Alterna Comics 2018
Created & Written by Patrick Trahey
Illustrated by Luis Suarez
Lettered by Magnus
After bandits raid their farm, Caleb and his family reluctantly decide to travel the "Dead Roads" that lead to the ruins of Chicago (now known as the Sacred City) in an attempt to survive the impending winter. But as they traverse the barren wasteland, they quickly realize that their safety will come at a price -- perhaps the ultimate one.
I am a sucker for a post apocalyptic adventure and it really doesn’t matter that we don’t know what caused it, it’s just enough that it is. Through the story we can see the ramifications this family is facing and what Patrick does with it is nicely done. The opening is more than a little ominous for the outcome of at least one person but we can let that go for now because it’s never the destination that’s interesting of fun it’s always the journey getting there that is.
I do like the way that this book is structured and how the flow it goes through the pages. The introduction of the characters here is nicely handled and while it may seem like this family comes from the old west we know they don’t though they’ve had their lives irrevocably changed. there’s concern and fear in their action and apparently it’s been like 15 years since whatever went down and they’ve been living off the land and like a giant family, considering the parents have been like bunnies it isn’t far off, they’ve managed to survive this far.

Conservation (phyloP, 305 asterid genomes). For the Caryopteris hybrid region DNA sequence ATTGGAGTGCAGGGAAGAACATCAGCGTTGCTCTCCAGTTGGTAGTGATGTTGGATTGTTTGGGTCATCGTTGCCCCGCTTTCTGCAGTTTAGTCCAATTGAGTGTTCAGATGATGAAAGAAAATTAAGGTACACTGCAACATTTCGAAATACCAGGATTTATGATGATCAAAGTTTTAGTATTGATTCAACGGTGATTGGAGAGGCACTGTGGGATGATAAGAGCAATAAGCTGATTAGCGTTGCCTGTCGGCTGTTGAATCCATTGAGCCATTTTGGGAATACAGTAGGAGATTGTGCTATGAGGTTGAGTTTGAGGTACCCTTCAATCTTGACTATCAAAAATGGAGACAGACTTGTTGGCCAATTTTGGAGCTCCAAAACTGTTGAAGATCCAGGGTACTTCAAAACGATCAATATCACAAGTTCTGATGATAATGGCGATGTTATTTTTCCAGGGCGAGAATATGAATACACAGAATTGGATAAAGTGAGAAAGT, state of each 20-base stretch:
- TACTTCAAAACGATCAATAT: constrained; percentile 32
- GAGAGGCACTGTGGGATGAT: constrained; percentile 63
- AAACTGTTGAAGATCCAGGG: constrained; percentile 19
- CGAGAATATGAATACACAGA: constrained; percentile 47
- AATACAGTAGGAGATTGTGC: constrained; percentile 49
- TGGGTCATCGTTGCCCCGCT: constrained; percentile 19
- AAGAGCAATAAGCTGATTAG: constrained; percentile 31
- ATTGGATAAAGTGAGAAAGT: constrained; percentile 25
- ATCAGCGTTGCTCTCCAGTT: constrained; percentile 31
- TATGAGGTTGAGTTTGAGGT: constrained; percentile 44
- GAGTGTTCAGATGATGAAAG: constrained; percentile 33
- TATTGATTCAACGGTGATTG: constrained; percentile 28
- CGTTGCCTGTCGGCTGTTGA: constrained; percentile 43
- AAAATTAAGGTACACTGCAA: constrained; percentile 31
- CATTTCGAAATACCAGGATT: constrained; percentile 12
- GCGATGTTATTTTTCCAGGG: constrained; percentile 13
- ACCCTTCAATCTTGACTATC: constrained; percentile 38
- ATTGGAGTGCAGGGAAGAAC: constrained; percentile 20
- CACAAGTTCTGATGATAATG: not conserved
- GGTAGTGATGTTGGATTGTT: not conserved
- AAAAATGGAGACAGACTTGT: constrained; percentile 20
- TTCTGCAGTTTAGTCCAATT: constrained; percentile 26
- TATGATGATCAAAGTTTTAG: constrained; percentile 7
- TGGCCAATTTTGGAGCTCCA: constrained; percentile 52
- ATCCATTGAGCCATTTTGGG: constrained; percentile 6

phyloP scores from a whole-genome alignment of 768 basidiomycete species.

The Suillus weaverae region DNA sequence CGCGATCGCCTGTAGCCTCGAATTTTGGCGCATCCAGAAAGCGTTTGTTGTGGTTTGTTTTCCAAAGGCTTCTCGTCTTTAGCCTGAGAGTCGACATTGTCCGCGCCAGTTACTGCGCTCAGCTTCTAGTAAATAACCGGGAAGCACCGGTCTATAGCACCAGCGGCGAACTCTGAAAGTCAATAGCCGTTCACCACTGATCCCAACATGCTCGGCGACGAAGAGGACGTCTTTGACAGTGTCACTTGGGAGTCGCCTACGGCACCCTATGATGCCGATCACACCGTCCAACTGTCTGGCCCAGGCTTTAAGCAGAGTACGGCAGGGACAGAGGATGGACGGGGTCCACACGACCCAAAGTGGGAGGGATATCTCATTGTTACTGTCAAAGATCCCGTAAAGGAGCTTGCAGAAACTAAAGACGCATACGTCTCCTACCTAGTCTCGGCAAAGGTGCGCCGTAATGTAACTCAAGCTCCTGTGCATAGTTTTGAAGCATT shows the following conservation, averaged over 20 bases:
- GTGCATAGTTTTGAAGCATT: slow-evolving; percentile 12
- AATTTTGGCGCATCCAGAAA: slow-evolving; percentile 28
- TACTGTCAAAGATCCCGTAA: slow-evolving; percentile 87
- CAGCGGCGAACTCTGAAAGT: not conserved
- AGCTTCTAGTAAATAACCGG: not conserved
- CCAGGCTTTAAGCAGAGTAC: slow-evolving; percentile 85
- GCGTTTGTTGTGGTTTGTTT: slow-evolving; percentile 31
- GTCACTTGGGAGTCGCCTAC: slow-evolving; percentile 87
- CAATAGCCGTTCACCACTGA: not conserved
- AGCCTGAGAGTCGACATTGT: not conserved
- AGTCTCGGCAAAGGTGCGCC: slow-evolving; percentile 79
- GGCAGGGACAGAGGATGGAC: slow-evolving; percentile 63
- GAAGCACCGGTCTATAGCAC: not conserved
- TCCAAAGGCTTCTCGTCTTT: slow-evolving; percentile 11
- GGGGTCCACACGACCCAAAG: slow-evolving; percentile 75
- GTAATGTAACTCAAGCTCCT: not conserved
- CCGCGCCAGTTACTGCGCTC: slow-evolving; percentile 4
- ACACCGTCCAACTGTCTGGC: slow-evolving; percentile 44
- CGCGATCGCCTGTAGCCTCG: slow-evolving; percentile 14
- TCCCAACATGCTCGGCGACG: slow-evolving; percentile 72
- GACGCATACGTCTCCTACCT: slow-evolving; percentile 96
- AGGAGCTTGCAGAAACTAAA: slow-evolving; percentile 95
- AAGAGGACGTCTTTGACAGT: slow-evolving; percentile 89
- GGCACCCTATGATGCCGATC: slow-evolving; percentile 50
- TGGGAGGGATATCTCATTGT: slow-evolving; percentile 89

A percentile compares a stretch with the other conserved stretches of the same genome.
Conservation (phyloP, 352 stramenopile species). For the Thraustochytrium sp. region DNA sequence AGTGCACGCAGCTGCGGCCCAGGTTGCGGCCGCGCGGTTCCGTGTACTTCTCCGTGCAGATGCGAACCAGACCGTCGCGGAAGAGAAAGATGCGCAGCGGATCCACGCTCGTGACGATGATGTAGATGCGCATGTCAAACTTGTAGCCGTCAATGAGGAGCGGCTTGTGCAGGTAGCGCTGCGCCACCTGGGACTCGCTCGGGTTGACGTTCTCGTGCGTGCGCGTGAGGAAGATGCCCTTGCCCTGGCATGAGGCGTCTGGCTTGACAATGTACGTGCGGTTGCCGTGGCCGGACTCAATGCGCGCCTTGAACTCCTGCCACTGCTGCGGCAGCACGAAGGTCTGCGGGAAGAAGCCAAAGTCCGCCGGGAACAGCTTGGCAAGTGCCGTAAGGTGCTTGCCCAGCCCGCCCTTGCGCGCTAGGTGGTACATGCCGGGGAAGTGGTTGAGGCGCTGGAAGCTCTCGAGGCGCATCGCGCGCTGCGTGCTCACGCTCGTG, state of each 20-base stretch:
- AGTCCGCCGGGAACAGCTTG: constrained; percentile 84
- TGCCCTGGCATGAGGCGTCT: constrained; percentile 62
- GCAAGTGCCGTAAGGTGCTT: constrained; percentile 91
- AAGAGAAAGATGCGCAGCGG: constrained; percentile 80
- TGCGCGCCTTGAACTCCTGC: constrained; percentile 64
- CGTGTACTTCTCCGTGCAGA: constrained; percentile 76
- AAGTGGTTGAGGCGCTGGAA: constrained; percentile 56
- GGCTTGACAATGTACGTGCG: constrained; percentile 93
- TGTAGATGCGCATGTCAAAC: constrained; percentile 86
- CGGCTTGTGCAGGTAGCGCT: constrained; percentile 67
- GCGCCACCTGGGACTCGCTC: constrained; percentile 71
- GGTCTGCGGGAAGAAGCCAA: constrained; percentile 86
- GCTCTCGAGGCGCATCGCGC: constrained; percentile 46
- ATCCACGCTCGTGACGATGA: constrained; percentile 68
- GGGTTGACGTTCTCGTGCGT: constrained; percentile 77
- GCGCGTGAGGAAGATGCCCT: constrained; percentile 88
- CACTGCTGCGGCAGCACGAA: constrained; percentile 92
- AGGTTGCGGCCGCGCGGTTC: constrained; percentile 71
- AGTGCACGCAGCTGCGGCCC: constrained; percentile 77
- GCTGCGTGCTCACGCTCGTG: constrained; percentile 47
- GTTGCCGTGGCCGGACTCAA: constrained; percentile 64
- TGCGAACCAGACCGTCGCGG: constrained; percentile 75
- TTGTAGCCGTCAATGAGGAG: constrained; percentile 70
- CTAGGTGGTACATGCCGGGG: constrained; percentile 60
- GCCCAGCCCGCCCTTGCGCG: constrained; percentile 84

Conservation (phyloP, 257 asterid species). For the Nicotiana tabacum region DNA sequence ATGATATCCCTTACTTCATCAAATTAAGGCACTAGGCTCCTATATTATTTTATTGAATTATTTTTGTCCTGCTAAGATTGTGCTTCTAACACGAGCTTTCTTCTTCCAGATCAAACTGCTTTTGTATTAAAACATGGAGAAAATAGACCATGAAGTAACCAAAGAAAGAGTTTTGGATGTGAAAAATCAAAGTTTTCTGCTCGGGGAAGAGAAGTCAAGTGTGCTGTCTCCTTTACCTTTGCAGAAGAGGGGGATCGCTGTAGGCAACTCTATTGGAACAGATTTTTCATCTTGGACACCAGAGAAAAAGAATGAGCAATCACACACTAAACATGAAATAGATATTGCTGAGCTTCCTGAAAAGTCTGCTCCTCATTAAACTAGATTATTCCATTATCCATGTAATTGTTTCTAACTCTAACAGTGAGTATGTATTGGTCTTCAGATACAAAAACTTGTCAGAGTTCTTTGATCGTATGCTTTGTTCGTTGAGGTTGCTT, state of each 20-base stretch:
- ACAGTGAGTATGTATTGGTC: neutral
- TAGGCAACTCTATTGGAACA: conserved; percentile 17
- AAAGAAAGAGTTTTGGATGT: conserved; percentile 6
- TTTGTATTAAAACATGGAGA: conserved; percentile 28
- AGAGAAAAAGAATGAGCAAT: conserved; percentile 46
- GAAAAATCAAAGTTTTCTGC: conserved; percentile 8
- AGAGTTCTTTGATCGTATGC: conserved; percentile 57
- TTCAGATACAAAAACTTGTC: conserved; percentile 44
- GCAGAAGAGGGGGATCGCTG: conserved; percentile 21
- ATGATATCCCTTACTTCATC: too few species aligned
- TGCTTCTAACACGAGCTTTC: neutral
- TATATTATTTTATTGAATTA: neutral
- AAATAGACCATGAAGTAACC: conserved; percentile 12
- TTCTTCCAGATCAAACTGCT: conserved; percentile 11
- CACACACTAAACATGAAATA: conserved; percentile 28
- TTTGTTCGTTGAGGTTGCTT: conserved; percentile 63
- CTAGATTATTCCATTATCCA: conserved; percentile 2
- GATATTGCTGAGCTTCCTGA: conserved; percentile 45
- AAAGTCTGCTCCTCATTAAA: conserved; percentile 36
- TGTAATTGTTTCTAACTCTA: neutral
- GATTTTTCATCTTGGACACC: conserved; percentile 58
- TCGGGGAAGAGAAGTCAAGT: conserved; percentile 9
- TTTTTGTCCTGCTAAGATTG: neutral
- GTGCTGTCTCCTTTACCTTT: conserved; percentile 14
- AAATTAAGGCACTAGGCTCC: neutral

Now I don’t know much about the whole “Dead Roads” but when Caleb brings them up his wife is vehemently against the idea. So I have no real clue as what it all means but we can safely assume that when it all went down cities were toxic. Though if you think about it after a month cities would be safe again as everyone tried to get the hell out leaving it empty and if there are for whatever reason zombies and the like well they’ll move outward where there’s more food. So now I am intrigued to see just who is out there scavenging after this amount of time.
There is a kind of all-ages quality to the interiors here. I say kind of because it also has this old school western tone to it and that all this which is where I would like to think the attention to detail comes in. the use of page layouts so that we see the angles and perspective in the panels shows a nice eye for storytelling. I always want to see more backgrounds there’s way too much white space behind people or things in this issue. This is a small world so you need to expand the scope of it so we feel how small it is for them.
The characterisation here brings me back to a time when the old west was a time when kids grew up slower than they do today. Mum wants to keep the oldest boy, who’s 15, sheltered still and it’s time in this world to grow up and be a man. Though would it kill any of them to use names for crying out lout! I mean the boy, my boy, my son, it’s all the same person and ya know what I know he’s got a name but I think I only saw it once so now that I'm looking for it I can’t find it. I do like the characterisation it’s somewhere between old and new school or even what we consider current. it’s a nice introduction and leaves room for growth and change.
Alright one I issue in and I invested, I want to see what this family goes through and I am going to cheer for them. So bring it, show me what ya got.